MyPlate was launched in 2011 as a new tool for consumers to use to help them eat healthier and create more balanced meals. The design uses a plate to designate the different food groups rather than a pyramid since Americans are more familiar with eating off a plate. Dietetic professionals use MyPlate to help educate their clients on how to create balanced meals and help them understand the importance of living a healthy lifestyle. However, there has been some confusion on certain aspects of the nutrition tool.
One misconception is that all meals need to be eaten on a plate and follow the template. MyPlate was created because of the familiarity of the plate, but it is understood that not all meals are eaten on a plate or even at a table every day. MyPlate was designed to help explain the components of a meal that should be taken into consideration when building your meal. Not all food groups have to be accounted for at every meal either. Dietetic professionals are helpful in showing how mixed dishes and casseroles can fit into the MyPlate template as well since they contain many food groups rather than having each separate on the plate.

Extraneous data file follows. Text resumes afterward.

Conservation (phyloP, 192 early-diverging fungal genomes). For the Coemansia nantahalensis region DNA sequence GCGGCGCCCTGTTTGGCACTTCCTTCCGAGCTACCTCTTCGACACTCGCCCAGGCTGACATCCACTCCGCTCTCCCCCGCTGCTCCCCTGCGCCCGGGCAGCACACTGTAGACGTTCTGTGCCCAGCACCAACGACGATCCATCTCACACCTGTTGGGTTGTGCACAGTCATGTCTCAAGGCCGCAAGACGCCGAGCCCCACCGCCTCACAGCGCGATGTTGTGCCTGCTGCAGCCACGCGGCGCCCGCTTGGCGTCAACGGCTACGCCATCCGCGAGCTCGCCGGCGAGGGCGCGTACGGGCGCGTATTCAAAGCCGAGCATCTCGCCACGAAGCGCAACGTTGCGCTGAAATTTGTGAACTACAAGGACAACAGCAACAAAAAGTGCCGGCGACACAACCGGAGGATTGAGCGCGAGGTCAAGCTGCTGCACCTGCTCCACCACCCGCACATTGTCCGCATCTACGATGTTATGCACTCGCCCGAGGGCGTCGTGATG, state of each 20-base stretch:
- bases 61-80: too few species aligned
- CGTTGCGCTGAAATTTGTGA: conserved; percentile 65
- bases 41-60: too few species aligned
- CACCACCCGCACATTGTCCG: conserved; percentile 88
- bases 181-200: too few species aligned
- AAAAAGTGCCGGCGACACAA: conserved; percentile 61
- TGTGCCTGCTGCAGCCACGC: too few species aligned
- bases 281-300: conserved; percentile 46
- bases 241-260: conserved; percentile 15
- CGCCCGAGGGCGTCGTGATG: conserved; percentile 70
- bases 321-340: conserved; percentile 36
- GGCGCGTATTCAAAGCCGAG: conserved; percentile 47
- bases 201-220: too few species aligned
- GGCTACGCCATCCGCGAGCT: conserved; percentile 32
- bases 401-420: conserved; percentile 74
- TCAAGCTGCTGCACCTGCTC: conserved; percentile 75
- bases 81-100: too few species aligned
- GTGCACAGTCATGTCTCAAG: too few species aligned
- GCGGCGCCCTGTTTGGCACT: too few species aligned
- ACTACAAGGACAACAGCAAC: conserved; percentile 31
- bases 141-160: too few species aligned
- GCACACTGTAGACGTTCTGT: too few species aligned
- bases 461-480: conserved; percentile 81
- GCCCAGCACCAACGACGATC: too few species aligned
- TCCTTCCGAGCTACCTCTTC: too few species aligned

Another misconception is that MyPlate does not allow snacks. Snacking is encouraged to satisfy hunger between meals and to show how to create healthy snacks as well. Snacks probably won’t follow the template of each food group on the plate either, but using MyPlate, snacks can remain healthy and balanced just like regular meals.
Since MyPlate does not have a designated food group for fats and oils, this can be confusing as well. However, MyPlate encourages the use of healthy fats like polyunsaturated (PUFA) and mono-unsaturated (MUFA) fats in creating healthy meals. Examples include olive oil, nuts, and avocado.
The final misconception is the use of the “protein” food group rather than “meat and beans” food group. It is important to realize that protein sources come from many different foods rather than just meat and bean products. There are many vegetarian sources of protein including food made from soy, nuts, and seeds.
To fully understand the MyPlate tool, it's beneficial to work with dietetic professionals to create balanced meals and create a healthy lifestyle to follow. Dietetics professionals can help clear up any confusion regarding MyPlate and help break down combination foods into each food group.
Haven, J., Maniscalco, S., Bard, S., & Ciampo, M. (2014). MyPlate myths debunked. Journal Of The Academy Of Nutrition And Dietetics, 114(5), 674-675. doi:10.1016/j.jand.2014.03.